“Salt Pan #18, Little Rann of Kutch, Gujarat, India, 2016”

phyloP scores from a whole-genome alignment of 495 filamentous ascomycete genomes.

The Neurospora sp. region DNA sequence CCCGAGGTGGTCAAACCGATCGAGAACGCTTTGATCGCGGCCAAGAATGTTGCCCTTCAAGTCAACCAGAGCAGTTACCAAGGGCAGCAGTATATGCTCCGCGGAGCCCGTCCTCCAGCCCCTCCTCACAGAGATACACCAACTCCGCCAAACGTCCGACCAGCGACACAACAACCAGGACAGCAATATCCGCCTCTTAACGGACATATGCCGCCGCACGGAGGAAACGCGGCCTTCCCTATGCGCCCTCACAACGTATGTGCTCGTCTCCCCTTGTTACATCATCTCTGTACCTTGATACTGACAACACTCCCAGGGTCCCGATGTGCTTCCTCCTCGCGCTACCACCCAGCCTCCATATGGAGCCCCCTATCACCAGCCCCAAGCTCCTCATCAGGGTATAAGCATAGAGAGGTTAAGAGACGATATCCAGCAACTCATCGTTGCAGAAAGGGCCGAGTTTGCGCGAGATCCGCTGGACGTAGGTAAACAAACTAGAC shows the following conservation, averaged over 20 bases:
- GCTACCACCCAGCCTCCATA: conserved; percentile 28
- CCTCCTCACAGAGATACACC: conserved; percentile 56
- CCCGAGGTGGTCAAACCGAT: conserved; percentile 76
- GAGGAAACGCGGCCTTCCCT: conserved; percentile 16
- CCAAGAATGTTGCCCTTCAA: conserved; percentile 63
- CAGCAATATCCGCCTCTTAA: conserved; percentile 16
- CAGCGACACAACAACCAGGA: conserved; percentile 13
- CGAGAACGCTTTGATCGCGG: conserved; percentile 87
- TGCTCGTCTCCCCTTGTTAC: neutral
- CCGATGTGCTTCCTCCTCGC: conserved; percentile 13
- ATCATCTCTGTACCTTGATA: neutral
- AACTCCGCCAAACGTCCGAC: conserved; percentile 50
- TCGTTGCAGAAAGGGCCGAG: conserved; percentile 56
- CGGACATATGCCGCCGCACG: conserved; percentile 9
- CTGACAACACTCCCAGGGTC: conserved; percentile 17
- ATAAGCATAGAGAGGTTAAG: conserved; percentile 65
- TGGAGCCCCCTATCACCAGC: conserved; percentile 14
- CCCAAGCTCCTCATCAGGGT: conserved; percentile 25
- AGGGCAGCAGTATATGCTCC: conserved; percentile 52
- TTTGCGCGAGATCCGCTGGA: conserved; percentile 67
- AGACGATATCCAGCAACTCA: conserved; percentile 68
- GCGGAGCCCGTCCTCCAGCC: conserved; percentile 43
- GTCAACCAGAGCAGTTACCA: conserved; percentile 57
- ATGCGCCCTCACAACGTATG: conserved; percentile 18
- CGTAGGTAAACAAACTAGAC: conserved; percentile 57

Four months of the year, the northwest part of the state of Gujarat is submerged in rain and sea water by the monsoon. During the dry season, it’s a marsh occupied by the Agariyas, a roaming community of 5,000 families who work in stifling heat to manufacture threequarters of India’s salt. The air is filled with the roar and belch of diesel pumps as some 43,000 workers—mostly women—draw brine to the surface and direct it into clay beds formed by their feet, thumpthump-thump, to hasten evaporation. It’s a tough life: salt workers are afflicted with tuberculosis and skin lesions, and rarely live past 60.